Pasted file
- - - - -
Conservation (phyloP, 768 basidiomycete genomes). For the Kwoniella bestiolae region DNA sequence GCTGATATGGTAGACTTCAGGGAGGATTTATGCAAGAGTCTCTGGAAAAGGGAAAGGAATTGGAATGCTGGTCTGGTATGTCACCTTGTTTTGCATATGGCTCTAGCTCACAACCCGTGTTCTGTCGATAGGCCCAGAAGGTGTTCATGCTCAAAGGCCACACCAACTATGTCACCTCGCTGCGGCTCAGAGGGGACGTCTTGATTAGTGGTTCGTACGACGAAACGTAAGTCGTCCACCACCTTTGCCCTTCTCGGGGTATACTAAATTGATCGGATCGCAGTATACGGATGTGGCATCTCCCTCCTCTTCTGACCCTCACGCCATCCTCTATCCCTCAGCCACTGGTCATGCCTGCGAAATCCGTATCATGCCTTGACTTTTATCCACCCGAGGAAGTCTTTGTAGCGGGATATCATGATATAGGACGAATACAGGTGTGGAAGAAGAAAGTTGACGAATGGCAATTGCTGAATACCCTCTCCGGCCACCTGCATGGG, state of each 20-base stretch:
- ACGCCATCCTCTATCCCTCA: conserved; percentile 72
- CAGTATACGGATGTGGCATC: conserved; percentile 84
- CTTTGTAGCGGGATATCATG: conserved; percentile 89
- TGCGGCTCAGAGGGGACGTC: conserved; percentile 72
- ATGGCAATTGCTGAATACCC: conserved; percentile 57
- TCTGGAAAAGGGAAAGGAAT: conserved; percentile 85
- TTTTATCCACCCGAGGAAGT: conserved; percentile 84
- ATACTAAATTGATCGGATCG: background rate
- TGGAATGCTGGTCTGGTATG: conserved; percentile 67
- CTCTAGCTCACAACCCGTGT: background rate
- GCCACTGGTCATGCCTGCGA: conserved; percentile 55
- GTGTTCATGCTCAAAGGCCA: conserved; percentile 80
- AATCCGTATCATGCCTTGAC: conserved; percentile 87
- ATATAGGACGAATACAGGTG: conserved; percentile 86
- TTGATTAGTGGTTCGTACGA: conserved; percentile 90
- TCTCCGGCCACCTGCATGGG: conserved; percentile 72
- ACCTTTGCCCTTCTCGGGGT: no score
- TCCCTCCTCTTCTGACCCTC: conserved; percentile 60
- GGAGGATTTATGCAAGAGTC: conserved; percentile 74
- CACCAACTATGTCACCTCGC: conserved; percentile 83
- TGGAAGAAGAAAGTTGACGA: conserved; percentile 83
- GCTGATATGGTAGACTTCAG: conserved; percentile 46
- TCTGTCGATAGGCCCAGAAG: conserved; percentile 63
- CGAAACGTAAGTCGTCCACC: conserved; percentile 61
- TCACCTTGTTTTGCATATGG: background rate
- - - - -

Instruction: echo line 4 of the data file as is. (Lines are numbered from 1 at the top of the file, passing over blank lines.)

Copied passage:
- CTTTGTAGCGGGATATCATG: conserved; percentile 89